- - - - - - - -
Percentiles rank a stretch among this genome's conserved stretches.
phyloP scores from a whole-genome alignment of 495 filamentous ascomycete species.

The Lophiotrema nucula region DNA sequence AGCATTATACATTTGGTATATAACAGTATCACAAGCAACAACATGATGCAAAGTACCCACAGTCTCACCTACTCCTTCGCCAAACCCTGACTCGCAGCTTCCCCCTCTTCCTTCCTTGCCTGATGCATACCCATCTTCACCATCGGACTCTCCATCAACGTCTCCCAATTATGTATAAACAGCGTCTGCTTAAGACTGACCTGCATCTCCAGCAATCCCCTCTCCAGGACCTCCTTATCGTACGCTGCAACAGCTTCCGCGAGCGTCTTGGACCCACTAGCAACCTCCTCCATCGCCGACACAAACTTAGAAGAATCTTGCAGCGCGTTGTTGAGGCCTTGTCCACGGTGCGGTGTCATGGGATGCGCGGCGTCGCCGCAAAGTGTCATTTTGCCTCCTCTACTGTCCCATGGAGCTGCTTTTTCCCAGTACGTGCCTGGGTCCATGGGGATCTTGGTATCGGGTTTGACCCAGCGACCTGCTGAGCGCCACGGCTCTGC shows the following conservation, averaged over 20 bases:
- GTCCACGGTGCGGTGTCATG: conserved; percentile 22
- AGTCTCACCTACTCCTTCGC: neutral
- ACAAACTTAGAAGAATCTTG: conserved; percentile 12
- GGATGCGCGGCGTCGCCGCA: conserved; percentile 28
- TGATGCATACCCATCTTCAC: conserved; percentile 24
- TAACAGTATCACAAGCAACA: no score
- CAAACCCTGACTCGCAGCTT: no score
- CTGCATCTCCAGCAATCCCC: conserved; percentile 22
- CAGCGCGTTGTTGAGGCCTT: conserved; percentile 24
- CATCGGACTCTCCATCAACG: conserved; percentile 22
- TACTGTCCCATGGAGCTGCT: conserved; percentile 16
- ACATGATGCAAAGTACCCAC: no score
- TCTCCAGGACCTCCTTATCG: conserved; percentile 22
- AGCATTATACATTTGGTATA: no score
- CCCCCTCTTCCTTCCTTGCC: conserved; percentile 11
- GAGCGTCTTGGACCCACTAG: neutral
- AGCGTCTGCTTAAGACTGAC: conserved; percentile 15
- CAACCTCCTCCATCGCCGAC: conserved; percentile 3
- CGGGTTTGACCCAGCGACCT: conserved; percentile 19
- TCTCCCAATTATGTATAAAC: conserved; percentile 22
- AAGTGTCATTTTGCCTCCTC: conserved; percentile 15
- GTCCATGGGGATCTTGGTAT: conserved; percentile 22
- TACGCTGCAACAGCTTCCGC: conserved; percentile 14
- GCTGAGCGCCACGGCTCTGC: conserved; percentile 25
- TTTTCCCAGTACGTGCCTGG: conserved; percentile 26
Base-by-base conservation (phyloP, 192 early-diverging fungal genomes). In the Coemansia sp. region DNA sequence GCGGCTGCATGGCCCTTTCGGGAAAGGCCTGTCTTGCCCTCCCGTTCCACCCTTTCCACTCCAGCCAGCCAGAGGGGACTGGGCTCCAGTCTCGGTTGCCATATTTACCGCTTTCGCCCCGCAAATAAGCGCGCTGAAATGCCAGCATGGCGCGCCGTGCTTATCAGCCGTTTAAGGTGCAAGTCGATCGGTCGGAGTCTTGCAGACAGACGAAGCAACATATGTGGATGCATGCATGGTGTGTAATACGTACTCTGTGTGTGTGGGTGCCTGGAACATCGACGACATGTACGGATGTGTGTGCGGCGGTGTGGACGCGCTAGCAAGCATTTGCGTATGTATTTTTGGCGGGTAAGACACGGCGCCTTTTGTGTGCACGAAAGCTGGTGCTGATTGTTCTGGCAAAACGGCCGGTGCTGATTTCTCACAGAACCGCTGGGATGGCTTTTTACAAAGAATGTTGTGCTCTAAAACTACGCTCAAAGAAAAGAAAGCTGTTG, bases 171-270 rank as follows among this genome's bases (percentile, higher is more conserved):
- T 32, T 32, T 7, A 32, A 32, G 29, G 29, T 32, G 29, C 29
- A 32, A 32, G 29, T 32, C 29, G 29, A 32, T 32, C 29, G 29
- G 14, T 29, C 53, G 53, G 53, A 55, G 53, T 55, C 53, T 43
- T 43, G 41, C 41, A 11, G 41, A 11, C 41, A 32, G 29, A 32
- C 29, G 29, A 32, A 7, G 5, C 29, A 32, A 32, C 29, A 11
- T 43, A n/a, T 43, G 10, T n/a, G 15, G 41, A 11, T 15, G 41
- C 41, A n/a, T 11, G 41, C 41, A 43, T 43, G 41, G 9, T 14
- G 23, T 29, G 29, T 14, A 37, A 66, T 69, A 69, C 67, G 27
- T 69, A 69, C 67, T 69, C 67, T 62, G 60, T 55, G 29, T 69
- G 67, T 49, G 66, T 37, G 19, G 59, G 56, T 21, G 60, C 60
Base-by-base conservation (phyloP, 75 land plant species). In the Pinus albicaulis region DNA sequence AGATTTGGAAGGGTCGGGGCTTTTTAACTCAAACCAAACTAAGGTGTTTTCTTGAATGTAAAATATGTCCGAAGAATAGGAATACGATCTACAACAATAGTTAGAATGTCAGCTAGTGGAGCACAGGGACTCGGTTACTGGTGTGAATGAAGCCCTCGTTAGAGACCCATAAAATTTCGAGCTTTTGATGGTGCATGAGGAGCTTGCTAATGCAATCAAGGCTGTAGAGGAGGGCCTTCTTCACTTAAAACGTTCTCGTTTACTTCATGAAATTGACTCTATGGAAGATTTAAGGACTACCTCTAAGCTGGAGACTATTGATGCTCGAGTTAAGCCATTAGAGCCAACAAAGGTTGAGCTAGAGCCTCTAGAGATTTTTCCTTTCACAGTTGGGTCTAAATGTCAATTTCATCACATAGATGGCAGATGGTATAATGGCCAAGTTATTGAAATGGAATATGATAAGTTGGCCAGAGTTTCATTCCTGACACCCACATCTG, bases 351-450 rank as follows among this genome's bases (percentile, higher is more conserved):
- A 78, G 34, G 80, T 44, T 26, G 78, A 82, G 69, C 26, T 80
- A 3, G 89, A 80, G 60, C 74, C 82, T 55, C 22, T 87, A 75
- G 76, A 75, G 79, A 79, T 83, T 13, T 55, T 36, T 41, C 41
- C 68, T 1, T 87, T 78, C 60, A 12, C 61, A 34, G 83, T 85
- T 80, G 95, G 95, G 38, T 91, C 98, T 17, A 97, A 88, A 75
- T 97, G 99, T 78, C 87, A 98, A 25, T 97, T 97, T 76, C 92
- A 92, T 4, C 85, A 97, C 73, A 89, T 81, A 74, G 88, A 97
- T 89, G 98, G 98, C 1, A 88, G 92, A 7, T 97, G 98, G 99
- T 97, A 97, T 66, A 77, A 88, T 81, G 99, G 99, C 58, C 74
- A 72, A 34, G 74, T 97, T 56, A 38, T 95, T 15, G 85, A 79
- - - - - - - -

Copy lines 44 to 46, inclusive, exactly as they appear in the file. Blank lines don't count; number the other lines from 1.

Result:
- C 68, T 1, T 87, T 78, C 60, A 12, C 61, A 34, G 83, T 85
- T 80, G 95, G 95, G 38, T 91, C 98, T 17, A 97, A 88, A 75
- T 97, G 99, T 78, C 87, A 98, A 25, T 97, T 97, T 76, C 92